Q: Why did you step down?
A: It’s one thing to sit at a table and talk about what we should do, but on the other side, you need someone to do the work. We had a limited staff, but we’re slowly training people and getting them into available positions. I feel like we’re in a much better position. A few years ago, we only had one certified water and sewer operator and now we have three. We’re still looking for an administrator, but things were always flip-flopping. I thought I can either sit and be a politician or I can help the community with my skill set and take on some of the projects. We really didn’t need more politicians, we needed more people hands-on.

Q: I understand you’re the president of Beauval-Sipisishk Métis Local 37.
A: Yes, in 2013, our community was getting stronger but we noticed the Métis local really needed someone to take charge and attend meetings. The local was largely inactive and we asked numerous times to hold an annual general meeting so we could have an election. We wanted to revitalize the Métis local and get it registered. Our questions went unanswered, so we took it upon ourselves to lobby Métis Nation – Saskatchewan when it was active. Métis president Robert Doucette, treasurer Louis Gardiner and secretary May Henderson came and helped change it. The executive supervised our ongoings with the formalities. We held an AGM, then called an election and I ended up getting in.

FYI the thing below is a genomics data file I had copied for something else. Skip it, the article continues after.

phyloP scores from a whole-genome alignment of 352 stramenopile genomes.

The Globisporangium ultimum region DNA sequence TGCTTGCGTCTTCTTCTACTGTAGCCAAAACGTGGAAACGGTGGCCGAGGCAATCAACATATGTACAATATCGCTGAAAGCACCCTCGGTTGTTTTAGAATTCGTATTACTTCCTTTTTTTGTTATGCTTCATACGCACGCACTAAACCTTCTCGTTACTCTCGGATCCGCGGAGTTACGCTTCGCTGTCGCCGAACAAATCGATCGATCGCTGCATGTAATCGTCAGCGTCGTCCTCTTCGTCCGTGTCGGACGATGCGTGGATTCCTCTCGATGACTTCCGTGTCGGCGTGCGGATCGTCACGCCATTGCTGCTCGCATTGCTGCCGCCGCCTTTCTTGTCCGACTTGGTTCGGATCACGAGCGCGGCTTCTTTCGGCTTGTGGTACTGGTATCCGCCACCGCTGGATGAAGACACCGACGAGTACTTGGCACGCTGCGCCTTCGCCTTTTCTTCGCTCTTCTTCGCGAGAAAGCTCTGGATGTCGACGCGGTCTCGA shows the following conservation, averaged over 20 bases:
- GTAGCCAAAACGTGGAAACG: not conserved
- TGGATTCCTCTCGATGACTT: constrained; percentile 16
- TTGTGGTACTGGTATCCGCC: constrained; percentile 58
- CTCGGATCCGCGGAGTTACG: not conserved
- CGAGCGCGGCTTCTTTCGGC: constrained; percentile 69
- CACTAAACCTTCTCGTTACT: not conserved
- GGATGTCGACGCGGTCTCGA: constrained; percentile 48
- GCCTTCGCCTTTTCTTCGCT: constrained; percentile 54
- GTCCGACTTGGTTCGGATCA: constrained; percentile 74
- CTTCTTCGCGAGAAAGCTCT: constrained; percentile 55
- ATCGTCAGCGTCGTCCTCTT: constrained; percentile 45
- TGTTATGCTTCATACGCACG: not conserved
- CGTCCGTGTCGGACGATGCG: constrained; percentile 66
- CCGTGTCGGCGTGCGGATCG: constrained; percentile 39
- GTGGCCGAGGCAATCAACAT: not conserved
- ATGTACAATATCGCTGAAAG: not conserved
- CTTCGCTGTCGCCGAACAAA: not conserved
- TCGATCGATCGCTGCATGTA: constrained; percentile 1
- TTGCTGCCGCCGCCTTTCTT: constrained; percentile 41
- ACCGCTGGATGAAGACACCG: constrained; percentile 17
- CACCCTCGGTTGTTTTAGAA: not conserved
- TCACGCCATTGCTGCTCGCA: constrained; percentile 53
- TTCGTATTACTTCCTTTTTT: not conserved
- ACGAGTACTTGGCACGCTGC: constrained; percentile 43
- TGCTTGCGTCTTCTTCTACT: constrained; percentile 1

Q: What are the perks about living in Beauval in the summer?
A: Most people leave their homes to go on vacation to somewhere that looks like this. Between Sandy Beach, Lac La Plonge and the river system, those are basically our vacation spots. I don’t know why anyone would want to vacation in the city – a concrete jungle. Normally, we have a lot of festivals. We had a small one in July, but between the wildfires last year and turnover with staff this year, we’ve been quite busy with other things. We’re trying to become the hub of entertainment again.

Q: Are you a fan of music?
A: Absolutely. Whenever I pick up a guitar I play country music because it’s the easiest to sing. I play the guitar and keyboard. I used to play for Happy Hour and DC and the Country Boys. Every once in a while I play with the Outlaws. I left the bands and I just play here and there.

Q: What activities do you enjoy?
A: I like to go boating with my family. My dad, Joe Daigneault, has a pontoon boat  and he likes to take people for rides around the lake. He’s our Northern Lights School Division representative. My mother, Marlene Daigneault, was the administrator of the village for 20 years, but she’s semi-retired now.